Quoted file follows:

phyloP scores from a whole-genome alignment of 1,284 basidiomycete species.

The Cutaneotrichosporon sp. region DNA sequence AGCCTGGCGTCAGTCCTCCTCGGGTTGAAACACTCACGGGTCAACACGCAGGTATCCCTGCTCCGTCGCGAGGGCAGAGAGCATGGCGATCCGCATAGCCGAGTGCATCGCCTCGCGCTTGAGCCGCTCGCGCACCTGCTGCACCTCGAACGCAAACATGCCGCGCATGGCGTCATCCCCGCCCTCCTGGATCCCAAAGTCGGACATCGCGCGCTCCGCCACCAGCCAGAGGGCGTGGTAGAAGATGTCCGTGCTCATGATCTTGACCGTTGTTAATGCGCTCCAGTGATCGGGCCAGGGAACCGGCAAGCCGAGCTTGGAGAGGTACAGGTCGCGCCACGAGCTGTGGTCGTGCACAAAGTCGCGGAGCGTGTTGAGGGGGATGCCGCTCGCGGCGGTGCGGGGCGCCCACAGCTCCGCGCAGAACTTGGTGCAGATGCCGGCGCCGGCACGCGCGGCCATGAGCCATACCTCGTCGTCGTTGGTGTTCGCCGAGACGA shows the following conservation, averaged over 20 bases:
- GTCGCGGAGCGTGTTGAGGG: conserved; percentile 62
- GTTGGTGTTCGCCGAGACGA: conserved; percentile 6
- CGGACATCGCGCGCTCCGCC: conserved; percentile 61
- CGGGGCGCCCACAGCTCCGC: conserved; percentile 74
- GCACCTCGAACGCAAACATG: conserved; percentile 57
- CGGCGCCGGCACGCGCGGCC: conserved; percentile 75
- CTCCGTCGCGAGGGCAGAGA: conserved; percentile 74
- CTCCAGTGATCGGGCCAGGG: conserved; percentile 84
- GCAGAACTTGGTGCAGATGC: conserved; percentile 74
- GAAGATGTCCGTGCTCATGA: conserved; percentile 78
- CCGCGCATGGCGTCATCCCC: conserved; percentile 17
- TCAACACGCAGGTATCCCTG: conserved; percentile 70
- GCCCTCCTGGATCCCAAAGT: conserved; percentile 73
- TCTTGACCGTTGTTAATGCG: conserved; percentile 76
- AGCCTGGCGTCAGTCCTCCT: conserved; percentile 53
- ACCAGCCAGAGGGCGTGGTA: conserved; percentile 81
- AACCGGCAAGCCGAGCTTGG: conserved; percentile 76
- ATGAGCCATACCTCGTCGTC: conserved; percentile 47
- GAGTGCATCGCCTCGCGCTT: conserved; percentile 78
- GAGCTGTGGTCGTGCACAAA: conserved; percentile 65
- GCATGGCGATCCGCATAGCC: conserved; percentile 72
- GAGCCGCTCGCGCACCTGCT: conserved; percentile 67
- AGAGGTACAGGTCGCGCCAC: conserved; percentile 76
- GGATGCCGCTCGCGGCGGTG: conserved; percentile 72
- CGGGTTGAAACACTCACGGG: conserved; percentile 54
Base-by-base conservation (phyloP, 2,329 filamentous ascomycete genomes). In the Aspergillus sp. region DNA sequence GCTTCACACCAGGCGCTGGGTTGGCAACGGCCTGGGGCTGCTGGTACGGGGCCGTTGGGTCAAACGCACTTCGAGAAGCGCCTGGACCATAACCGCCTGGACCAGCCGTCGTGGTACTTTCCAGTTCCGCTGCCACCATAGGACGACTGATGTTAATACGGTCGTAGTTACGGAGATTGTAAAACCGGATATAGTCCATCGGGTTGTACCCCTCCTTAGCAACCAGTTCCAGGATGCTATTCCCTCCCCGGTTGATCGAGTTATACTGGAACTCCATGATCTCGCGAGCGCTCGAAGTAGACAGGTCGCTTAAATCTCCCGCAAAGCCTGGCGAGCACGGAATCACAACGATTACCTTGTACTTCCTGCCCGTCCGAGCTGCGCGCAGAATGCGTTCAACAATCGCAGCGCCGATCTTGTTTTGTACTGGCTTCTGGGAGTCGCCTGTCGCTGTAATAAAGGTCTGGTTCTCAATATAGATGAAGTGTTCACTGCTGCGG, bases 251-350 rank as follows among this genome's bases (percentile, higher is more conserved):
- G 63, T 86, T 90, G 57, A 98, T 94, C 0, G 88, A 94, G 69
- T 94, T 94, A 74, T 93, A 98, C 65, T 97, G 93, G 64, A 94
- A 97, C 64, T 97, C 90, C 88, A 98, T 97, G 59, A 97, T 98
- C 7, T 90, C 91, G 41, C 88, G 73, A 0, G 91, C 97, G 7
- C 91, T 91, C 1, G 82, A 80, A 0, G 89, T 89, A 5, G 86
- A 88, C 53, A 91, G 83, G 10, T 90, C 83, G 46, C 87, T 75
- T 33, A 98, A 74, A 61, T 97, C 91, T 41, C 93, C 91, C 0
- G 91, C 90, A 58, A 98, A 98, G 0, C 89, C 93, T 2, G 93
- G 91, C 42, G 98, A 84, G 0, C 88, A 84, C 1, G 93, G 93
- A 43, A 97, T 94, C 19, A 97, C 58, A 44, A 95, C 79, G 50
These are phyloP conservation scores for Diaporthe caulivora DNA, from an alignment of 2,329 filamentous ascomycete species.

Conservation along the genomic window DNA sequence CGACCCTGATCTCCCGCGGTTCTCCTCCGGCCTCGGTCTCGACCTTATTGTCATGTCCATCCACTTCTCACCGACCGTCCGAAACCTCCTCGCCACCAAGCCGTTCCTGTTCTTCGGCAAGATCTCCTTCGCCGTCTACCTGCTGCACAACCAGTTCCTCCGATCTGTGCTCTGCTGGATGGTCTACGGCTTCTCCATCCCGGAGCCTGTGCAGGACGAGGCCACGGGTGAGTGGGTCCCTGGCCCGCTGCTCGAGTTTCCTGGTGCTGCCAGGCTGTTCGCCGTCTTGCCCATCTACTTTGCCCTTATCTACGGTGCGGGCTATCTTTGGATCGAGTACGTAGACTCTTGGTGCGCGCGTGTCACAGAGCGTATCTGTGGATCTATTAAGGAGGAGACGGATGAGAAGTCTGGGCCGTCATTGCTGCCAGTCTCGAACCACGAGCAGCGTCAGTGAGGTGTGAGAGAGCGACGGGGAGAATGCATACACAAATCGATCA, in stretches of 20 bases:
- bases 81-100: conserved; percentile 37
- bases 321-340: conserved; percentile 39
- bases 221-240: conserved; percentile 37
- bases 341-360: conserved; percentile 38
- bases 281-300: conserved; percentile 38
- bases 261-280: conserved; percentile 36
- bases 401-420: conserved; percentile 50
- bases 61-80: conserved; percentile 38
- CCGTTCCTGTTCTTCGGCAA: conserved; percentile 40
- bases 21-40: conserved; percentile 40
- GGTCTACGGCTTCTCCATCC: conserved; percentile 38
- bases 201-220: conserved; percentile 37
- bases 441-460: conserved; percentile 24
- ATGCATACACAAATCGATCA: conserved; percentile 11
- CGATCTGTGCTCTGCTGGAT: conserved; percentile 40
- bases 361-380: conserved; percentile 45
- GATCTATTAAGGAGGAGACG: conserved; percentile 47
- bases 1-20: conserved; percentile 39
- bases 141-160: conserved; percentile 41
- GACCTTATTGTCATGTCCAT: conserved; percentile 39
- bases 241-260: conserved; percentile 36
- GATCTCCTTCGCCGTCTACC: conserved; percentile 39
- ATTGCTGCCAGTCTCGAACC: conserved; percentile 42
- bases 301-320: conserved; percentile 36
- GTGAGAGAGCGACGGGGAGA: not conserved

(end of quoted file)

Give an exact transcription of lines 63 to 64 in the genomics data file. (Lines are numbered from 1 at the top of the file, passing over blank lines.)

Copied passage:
- ATTGCTGCCAGTCTCGAACC: conserved; percentile 42
- bases 301-320: conserved; percentile 36